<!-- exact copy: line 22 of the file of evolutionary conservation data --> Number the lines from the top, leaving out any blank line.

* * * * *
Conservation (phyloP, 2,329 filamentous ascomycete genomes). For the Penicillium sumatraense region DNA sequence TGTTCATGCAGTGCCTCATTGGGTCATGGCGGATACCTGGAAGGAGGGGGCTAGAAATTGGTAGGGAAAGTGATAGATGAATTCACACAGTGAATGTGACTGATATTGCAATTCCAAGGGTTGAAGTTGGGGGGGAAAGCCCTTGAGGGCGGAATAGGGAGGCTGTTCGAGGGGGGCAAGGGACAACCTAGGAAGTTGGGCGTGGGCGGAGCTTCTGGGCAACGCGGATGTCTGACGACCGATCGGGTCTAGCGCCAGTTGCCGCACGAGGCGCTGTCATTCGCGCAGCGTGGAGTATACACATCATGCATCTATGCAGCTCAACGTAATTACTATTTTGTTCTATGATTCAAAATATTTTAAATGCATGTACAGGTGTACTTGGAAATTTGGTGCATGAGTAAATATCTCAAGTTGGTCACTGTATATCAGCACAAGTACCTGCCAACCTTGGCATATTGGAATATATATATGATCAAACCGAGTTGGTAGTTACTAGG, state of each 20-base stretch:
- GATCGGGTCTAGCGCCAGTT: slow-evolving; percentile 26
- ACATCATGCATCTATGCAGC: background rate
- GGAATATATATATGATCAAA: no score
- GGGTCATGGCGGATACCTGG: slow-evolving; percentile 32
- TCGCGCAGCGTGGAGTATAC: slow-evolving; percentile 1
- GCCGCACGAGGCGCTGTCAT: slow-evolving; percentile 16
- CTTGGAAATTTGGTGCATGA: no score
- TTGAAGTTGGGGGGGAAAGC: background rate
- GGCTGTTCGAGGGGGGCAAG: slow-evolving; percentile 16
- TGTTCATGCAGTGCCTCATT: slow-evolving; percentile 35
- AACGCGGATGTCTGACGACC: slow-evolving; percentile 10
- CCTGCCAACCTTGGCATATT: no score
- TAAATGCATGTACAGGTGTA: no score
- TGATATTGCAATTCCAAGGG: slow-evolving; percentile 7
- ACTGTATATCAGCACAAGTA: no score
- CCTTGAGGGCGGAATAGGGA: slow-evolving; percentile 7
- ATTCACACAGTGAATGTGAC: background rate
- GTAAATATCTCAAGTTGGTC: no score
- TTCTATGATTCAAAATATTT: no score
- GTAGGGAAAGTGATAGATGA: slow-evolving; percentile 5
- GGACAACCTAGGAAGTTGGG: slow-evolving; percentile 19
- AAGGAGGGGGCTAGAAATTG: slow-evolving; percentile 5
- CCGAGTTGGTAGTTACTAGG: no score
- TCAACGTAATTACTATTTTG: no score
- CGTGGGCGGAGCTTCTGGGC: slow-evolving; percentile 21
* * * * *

- GGACAACCTAGGAAGTTGGG: slow-evolving; percentile 19